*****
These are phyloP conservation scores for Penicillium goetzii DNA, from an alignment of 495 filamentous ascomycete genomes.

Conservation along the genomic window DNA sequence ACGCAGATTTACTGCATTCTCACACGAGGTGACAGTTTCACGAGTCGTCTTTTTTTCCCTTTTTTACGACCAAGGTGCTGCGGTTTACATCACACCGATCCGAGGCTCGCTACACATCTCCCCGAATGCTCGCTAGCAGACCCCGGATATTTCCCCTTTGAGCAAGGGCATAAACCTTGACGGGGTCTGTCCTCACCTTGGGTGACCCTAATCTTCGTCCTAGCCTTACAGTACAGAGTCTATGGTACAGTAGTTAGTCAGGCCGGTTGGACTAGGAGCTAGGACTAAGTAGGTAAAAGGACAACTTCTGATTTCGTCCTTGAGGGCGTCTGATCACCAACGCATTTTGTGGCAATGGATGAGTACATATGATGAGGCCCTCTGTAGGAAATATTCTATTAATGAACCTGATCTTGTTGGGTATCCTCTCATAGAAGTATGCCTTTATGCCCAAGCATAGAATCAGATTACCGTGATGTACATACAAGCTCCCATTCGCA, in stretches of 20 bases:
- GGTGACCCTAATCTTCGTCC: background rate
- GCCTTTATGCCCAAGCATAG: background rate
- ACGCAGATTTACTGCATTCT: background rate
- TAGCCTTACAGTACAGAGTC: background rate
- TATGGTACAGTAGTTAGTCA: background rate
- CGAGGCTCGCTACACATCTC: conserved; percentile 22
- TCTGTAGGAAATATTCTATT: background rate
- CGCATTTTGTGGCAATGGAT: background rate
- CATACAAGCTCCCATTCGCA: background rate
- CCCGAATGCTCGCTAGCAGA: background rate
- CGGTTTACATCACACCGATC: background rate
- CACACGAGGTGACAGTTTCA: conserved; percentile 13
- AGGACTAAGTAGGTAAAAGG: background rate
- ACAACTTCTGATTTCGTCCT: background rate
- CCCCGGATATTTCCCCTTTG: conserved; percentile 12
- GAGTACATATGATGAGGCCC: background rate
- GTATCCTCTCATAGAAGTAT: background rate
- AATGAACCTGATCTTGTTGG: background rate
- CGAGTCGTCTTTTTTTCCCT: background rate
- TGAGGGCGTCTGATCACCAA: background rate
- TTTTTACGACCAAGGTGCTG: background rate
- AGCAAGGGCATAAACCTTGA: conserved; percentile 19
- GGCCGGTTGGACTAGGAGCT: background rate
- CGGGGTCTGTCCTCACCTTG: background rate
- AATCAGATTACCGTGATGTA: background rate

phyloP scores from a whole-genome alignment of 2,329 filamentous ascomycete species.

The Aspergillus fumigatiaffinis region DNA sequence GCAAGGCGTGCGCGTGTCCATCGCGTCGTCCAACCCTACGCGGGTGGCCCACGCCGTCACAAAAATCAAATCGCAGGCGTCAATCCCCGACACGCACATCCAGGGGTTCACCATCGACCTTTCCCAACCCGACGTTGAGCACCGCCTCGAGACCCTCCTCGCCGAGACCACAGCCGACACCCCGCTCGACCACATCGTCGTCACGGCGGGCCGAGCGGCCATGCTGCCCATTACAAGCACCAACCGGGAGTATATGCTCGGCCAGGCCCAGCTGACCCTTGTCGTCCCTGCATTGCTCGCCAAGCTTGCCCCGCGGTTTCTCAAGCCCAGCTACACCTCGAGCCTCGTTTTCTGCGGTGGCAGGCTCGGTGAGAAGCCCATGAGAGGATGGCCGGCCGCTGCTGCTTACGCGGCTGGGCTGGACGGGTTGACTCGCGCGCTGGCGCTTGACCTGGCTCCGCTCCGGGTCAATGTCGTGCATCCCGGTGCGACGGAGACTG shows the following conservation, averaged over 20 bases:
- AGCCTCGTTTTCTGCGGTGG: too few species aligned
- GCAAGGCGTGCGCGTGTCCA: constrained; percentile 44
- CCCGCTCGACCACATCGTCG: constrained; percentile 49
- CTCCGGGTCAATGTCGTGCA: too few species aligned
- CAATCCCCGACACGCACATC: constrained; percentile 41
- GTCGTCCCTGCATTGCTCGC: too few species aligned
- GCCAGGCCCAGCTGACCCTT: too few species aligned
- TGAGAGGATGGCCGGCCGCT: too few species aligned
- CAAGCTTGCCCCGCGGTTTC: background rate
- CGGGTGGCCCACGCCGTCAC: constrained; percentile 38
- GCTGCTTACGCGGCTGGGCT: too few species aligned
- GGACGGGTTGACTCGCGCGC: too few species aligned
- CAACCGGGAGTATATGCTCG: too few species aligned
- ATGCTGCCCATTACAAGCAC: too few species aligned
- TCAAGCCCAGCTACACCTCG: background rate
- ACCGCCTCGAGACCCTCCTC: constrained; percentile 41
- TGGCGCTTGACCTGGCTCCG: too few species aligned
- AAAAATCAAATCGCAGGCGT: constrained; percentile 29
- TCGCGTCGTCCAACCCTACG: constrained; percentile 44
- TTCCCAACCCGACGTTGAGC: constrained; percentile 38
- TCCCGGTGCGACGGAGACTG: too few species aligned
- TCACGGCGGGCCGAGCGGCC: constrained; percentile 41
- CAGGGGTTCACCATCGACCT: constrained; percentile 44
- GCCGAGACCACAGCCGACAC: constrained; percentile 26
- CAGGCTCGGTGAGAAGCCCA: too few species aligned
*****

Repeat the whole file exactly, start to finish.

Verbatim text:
These are phyloP conservation scores for Penicillium goetzii DNA, from an alignment of 495 filamentous ascomycete genomes.

Conservation along the genomic window DNA sequence ACGCAGATTTACTGCATTCTCACACGAGGTGACAGTTTCACGAGTCGTCTTTTTTTCCCTTTTTTACGACCAAGGTGCTGCGGTTTACATCACACCGATCCGAGGCTCGCTACACATCTCCCCGAATGCTCGCTAGCAGACCCCGGATATTTCCCCTTTGAGCAAGGGCATAAACCTTGACGGGGTCTGTCCTCACCTTGGGTGACCCTAATCTTCGTCCTAGCCTTACAGTACAGAGTCTATGGTACAGTAGTTAGTCAGGCCGGTTGGACTAGGAGCTAGGACTAAGTAGGTAAAAGGACAACTTCTGATTTCGTCCTTGAGGGCGTCTGATCACCAACGCATTTTGTGGCAATGGATGAGTACATATGATGAGGCCCTCTGTAGGAAATATTCTATTAATGAACCTGATCTTGTTGGGTATCCTCTCATAGAAGTATGCCTTTATGCCCAAGCATAGAATCAGATTACCGTGATGTACATACAAGCTCCCATTCGCA, in stretches of 20 bases:
- GGTGACCCTAATCTTCGTCC: background rate
- GCCTTTATGCCCAAGCATAG: background rate
- ACGCAGATTTACTGCATTCT: background rate
- TAGCCTTACAGTACAGAGTC: background rate
- TATGGTACAGTAGTTAGTCA: background rate
- CGAGGCTCGCTACACATCTC: conserved; percentile 22
- TCTGTAGGAAATATTCTATT: background rate
- CGCATTTTGTGGCAATGGAT: background rate
- CATACAAGCTCCCATTCGCA: background rate
- CCCGAATGCTCGCTAGCAGA: background rate
- CGGTTTACATCACACCGATC: background rate
- CACACGAGGTGACAGTTTCA: conserved; percentile 13
- AGGACTAAGTAGGTAAAAGG: background rate
- ACAACTTCTGATTTCGTCCT: background rate
- CCCCGGATATTTCCCCTTTG: conserved; percentile 12
- GAGTACATATGATGAGGCCC: background rate
- GTATCCTCTCATAGAAGTAT: background rate
- AATGAACCTGATCTTGTTGG: background rate
- CGAGTCGTCTTTTTTTCCCT: background rate
- TGAGGGCGTCTGATCACCAA: background rate
- TTTTTACGACCAAGGTGCTG: background rate
- AGCAAGGGCATAAACCTTGA: conserved; percentile 19
- GGCCGGTTGGACTAGGAGCT: background rate
- CGGGGTCTGTCCTCACCTTG: background rate
- AATCAGATTACCGTGATGTA: background rate

phyloP scores from a whole-genome alignment of 2,329 filamentous ascomycete species.

The Aspergillus fumigatiaffinis region DNA sequence GCAAGGCGTGCGCGTGTCCATCGCGTCGTCCAACCCTACGCGGGTGGCCCACGCCGTCACAAAAATCAAATCGCAGGCGTCAATCCCCGACACGCACATCCAGGGGTTCACCATCGACCTTTCCCAACCCGACGTTGAGCACCGCCTCGAGACCCTCCTCGCCGAGACCACAGCCGACACCCCGCTCGACCACATCGTCGTCACGGCGGGCCGAGCGGCCATGCTGCCCATTACAAGCACCAACCGGGAGTATATGCTCGGCCAGGCCCAGCTGACCCTTGTCGTCCCTGCATTGCTCGCCAAGCTTGCCCCGCGGTTTCTCAAGCCCAGCTACACCTCGAGCCTCGTTTTCTGCGGTGGCAGGCTCGGTGAGAAGCCCATGAGAGGATGGCCGGCCGCTGCTGCTTACGCGGCTGGGCTGGACGGGTTGACTCGCGCGCTGGCGCTTGACCTGGCTCCGCTCCGGGTCAATGTCGTGCATCCCGGTGCGACGGAGACTG shows the following conservation, averaged over 20 bases:
- AGCCTCGTTTTCTGCGGTGG: too few species aligned
- GCAAGGCGTGCGCGTGTCCA: constrained; percentile 44
- CCCGCTCGACCACATCGTCG: constrained; percentile 49
- CTCCGGGTCAATGTCGTGCA: too few species aligned
- CAATCCCCGACACGCACATC: constrained; percentile 41
- GTCGTCCCTGCATTGCTCGC: too few species aligned
- GCCAGGCCCAGCTGACCCTT: too few species aligned
- TGAGAGGATGGCCGGCCGCT: too few species aligned
- CAAGCTTGCCCCGCGGTTTC: background rate
- CGGGTGGCCCACGCCGTCAC: constrained; percentile 38
- GCTGCTTACGCGGCTGGGCT: too few species aligned
- GGACGGGTTGACTCGCGCGC: too few species aligned
- CAACCGGGAGTATATGCTCG: too few species aligned
- ATGCTGCCCATTACAAGCAC: too few species aligned
- TCAAGCCCAGCTACACCTCG: background rate
- ACCGCCTCGAGACCCTCCTC: constrained; percentile 41
- TGGCGCTTGACCTGGCTCCG: too few species aligned
- AAAAATCAAATCGCAGGCGT: constrained; percentile 29
- TCGCGTCGTCCAACCCTACG: constrained; percentile 44
- TTCCCAACCCGACGTTGAGC: constrained; percentile 38
- TCCCGGTGCGACGGAGACTG: too few species aligned
- TCACGGCGGGCCGAGCGGCC: constrained; percentile 41
- CAGGGGTTCACCATCGACCT: constrained; percentile 44
- GCCGAGACCACAGCCGACAC: constrained; percentile 26
- CAGGCTCGGTGAGAAGCCCA: too few species aligned